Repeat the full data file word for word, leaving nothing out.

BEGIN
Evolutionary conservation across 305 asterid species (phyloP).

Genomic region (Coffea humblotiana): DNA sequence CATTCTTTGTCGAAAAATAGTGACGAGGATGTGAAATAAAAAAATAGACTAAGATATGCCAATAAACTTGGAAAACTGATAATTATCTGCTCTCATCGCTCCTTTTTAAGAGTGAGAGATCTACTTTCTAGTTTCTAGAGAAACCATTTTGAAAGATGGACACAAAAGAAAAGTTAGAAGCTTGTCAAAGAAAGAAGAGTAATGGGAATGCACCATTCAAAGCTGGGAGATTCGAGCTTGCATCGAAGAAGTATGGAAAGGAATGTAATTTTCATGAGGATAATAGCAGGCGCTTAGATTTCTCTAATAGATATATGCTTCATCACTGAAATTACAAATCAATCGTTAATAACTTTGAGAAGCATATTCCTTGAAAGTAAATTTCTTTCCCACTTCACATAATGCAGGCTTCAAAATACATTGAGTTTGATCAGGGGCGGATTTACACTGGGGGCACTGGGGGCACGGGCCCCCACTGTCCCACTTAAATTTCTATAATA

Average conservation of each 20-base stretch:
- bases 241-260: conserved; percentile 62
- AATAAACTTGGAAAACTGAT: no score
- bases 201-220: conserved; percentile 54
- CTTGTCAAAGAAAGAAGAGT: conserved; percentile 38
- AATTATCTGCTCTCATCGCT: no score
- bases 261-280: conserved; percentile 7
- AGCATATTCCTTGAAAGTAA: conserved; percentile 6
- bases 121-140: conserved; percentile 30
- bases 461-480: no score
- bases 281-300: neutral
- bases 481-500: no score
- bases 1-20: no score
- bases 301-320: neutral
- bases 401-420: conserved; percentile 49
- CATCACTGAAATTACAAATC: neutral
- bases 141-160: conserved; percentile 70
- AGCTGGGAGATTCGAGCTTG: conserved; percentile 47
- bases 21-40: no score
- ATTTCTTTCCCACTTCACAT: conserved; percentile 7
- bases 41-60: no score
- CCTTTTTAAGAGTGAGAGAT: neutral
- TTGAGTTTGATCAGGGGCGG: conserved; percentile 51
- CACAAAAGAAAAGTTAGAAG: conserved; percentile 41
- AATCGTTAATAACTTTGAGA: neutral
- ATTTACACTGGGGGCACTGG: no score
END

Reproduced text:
Evolutionary conservation across 305 asterid species (phyloP).

Genomic region (Coffea humblotiana): DNA sequence CATTCTTTGTCGAAAAATAGTGACGAGGATGTGAAATAAAAAAATAGACTAAGATATGCCAATAAACTTGGAAAACTGATAATTATCTGCTCTCATCGCTCCTTTTTAAGAGTGAGAGATCTACTTTCTAGTTTCTAGAGAAACCATTTTGAAAGATGGACACAAAAGAAAAGTTAGAAGCTTGTCAAAGAAAGAAGAGTAATGGGAATGCACCATTCAAAGCTGGGAGATTCGAGCTTGCATCGAAGAAGTATGGAAAGGAATGTAATTTTCATGAGGATAATAGCAGGCGCTTAGATTTCTCTAATAGATATATGCTTCATCACTGAAATTACAAATCAATCGTTAATAACTTTGAGAAGCATATTCCTTGAAAGTAAATTTCTTTCCCACTTCACATAATGCAGGCTTCAAAATACATTGAGTTTGATCAGGGGCGGATTTACACTGGGGGCACTGGGGGCACGGGCCCCCACTGTCCCACTTAAATTTCTATAATA

Average conservation of each 20-base stretch:
- bases 241-260: conserved; percentile 62
- AATAAACTTGGAAAACTGAT: no score
- bases 201-220: conserved; percentile 54
- CTTGTCAAAGAAAGAAGAGT: conserved; percentile 38
- AATTATCTGCTCTCATCGCT: no score
- bases 261-280: conserved; percentile 7
- AGCATATTCCTTGAAAGTAA: conserved; percentile 6
- bases 121-140: conserved; percentile 30
- bases 461-480: no score
- bases 281-300: neutral
- bases 481-500: no score
- bases 1-20: no score
- bases 301-320: neutral
- bases 401-420: conserved; percentile 49
- CATCACTGAAATTACAAATC: neutral
- bases 141-160: conserved; percentile 70
- AGCTGGGAGATTCGAGCTTG: conserved; percentile 47
- bases 21-40: no score
- ATTTCTTTCCCACTTCACAT: conserved; percentile 7
- bases 41-60: no score
- CCTTTTTAAGAGTGAGAGAT: neutral
- TTGAGTTTGATCAGGGGCGG: conserved; percentile 51
- CACAAAAGAAAAGTTAGAAG: conserved; percentile 41
- AATCGTTAATAACTTTGAGA: neutral
- ATTTACACTGGGGGCACTGG: no score